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Battle the bulge by ending laziness

by Loren Moreno, Editor


The American Heart Association reports that 134.8 million Americans 20 years and older are overweight. It’s no wonder the United States is considered the fattest country in the world. According to a recent survey by the American Council on Exercise, Americans are just too lazy to get to the gym. The most common excuse made by survey responders for not working out on a regular basis was time deficiency. But fitness experts say it’s just an excuse—most people have the time, but are just too lazy to make time to workout.

 

According to the Wellness International Network, 75 percent of Americans are not meeting the basic, daily, activity- level requirements and 25 percent of Americans are completely sedentary. In other words, fast -food joints and consumerism have reinforced a couch potato culture. Hawai‘i, with its outdoor culture, has successfully remained above the obesity curve. According to the CDC, Hawai‘i has the second lowest obesity rate in the nation. But there is still work to be done. Nearly 30.5 percent of Native Hawaiians are obese, followed by 14.7 percent of the Asian population.

It’s almost indisputable that schedules have become busier and more demanding. But according to the ACE, time should never be an excuse to not stay healthy. And it’s true. Most of us are busy, but we make time for routines and people we deem important in our lives. The first step to overcoming the most common excuse for not exercising is to make exercising a priority.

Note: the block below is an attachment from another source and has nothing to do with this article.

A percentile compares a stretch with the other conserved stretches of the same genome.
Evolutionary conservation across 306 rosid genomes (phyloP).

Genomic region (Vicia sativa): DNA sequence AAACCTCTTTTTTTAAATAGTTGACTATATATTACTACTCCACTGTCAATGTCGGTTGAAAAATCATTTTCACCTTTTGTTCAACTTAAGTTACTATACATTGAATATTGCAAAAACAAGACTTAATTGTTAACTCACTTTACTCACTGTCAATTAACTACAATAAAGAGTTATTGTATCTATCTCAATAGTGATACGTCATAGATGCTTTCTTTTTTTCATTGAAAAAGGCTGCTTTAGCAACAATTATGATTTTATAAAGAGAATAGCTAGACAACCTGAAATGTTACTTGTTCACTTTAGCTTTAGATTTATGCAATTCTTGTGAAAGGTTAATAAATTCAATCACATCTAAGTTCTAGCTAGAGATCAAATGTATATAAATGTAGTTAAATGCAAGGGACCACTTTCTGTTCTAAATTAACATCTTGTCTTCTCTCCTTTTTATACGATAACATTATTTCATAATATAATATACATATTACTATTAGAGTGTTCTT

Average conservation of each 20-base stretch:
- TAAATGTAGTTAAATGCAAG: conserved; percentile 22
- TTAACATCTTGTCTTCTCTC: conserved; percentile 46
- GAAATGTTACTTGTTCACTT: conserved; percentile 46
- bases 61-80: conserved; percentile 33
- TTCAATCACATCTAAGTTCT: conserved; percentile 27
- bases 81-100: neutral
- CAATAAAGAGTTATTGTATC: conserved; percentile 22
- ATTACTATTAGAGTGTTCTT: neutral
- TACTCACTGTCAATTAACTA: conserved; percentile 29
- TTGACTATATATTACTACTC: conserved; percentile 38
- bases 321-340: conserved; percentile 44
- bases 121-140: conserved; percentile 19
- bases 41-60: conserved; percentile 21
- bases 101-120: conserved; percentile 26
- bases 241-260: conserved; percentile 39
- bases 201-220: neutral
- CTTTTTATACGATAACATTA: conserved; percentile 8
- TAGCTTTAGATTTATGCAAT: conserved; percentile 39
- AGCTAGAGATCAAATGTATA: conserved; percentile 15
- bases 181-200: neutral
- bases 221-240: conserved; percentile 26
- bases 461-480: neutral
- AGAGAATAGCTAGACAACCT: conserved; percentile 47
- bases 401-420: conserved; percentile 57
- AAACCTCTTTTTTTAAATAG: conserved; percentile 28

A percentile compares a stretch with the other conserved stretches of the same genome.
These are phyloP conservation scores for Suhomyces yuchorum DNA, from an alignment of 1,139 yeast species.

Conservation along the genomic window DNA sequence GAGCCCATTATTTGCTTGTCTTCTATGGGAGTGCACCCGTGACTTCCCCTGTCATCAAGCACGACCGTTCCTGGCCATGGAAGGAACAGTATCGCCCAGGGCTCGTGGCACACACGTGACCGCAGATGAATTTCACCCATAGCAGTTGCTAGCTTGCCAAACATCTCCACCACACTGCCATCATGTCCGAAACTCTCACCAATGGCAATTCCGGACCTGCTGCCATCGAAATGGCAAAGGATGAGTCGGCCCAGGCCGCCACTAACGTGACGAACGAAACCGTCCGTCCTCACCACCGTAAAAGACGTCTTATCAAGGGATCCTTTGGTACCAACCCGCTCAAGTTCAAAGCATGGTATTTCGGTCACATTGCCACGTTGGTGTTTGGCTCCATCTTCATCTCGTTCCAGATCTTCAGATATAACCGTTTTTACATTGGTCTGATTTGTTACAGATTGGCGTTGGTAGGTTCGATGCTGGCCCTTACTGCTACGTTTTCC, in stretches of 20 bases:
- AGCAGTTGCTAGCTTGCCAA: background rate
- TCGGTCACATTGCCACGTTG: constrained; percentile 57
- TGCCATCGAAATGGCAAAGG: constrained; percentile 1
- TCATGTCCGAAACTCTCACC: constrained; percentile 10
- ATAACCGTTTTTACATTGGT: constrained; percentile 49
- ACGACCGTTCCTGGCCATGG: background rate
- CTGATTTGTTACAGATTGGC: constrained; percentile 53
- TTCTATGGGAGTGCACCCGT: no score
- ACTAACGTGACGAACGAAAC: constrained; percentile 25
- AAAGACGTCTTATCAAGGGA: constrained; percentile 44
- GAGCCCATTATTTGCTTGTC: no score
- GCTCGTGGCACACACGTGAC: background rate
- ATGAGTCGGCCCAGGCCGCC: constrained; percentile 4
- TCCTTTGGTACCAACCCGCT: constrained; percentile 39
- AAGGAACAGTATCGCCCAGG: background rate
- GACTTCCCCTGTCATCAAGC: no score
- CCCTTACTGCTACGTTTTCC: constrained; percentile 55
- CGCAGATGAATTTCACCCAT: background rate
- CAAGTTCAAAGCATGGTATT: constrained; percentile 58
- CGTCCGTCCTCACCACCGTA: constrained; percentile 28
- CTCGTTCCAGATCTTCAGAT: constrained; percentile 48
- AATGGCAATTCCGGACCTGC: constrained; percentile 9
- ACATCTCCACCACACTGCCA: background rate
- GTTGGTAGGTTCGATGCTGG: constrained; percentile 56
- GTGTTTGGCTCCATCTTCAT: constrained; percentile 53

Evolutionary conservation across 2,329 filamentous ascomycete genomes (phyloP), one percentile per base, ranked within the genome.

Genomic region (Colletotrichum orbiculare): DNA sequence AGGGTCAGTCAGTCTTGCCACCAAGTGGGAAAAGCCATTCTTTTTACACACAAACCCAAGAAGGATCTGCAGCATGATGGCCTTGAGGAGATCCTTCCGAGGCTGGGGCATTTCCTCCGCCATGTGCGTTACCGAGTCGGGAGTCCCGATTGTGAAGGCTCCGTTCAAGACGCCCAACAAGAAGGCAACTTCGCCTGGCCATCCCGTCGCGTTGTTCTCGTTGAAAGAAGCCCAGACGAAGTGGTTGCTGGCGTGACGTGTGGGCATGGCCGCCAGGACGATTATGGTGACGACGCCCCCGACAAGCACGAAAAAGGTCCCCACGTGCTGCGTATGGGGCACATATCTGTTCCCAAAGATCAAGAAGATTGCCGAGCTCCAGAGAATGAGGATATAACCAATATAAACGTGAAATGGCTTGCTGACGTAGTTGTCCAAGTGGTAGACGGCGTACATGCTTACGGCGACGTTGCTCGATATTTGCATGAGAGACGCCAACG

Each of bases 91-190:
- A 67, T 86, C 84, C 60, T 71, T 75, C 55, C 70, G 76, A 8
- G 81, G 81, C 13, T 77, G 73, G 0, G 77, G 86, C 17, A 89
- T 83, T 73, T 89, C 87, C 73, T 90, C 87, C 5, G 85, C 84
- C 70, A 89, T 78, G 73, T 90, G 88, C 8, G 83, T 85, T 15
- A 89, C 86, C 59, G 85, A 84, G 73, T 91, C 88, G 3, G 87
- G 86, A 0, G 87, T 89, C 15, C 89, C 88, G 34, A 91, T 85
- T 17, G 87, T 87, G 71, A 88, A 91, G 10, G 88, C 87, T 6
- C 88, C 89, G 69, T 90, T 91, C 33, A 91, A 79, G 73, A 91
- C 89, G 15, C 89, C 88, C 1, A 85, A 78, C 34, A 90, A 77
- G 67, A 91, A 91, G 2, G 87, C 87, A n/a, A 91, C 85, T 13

Jarnett Lono, coordinator of Intramural and Recreational Sports at HPU and director of the HPU fitness center on the windward campus, recommends starting off by setting aside at least 20 minutes a day to exercise. “The key is to develop a routine,” Lono said, “Even if you’re only getting out for a walk.” Keeping a time set aside everyday for a short, rigorous workout is the first step to developing a routine.

Once the mind is trained to think in terms of a routine, more rigorous activities can be added, such as weight training, aerobics, yoga, and Pilates. Unfortunately, the ACE also found that the majority of respondents to its survey are afraid to go to a gym or fitness club. Lono agrees, and adds that many people are intimidated by the buff gym bunnies and overly complicated equipment found in most fitness centers.

Lono believes it’s easy to be intimidated by the brawny frequenters of gyms, but the focus should be on getting yourself active and not on some hard body on the lat machine next to you. She also advises not to be embarrassed by your body’s current shape. Everyone at the gym has the same intentions as you: to be healthy, active and to improve their outward appearance.

Lono advises people to start a routine of going to the gym on the same days and time each week. “It’s about building your confidence,” she said.

According to the ACE, however, many people are also confused about what to do at the gym once they are there. Most gyms have personnel ready and available to help people figure out proper usage of equipment. But according to the ACE, 3 percent of respondents avoid asking for help because they are embarrassed. Lono said she doesn’t mind questions about equipment because she’d “rather see people use it correctly.”

If going to the gym is still out of the question, there is hope yet if you have a normal active routine.

"Sometimes just taking the stairs or going out for a walk is better than nothing,” she said. At least it’s a start to doing something about our growing sedentary bodies.

 

2005, Kalamalama, the HPU Student Newspaper. All rights reserved.
 
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